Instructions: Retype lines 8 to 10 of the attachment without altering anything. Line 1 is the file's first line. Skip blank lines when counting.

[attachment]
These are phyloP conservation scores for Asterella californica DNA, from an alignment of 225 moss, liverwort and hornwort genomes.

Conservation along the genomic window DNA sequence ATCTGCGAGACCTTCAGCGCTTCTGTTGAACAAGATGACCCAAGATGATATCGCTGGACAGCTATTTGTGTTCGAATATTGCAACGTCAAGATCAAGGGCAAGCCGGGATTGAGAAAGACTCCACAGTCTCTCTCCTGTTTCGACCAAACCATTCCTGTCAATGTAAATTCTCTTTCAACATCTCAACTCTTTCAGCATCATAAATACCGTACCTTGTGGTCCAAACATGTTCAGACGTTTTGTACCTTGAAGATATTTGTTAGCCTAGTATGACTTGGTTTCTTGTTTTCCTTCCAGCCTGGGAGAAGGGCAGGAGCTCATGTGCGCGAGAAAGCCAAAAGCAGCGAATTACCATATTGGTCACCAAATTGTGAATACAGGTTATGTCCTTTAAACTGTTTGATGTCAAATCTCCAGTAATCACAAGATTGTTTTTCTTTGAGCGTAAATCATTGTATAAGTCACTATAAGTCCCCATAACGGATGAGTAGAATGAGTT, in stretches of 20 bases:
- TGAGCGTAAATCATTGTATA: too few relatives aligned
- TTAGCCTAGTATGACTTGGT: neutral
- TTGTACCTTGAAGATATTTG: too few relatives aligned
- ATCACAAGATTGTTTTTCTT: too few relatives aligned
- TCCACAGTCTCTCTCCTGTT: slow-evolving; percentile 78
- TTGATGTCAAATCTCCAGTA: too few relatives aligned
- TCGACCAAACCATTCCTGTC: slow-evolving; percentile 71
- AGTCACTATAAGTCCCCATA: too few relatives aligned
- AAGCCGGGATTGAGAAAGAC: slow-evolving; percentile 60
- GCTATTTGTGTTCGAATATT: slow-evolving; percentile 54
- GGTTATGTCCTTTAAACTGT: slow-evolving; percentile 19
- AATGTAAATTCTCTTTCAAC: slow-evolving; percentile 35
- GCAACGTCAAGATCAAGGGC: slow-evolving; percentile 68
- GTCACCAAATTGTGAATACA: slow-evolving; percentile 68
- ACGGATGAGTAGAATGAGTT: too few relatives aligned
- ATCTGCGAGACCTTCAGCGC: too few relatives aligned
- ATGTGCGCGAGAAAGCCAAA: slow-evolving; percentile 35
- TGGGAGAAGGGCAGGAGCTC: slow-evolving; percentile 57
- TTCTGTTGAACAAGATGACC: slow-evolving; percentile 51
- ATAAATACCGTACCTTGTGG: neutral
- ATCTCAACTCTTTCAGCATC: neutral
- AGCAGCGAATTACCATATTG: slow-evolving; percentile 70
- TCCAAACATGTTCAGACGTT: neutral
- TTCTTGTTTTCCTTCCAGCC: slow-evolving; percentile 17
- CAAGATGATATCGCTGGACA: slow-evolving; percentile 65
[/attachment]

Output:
- TTGATGTCAAATCTCCAGTA: too few relatives aligned
- TCGACCAAACCATTCCTGTC: slow-evolving; percentile 71
- AGTCACTATAAGTCCCCATA: too few relatives aligned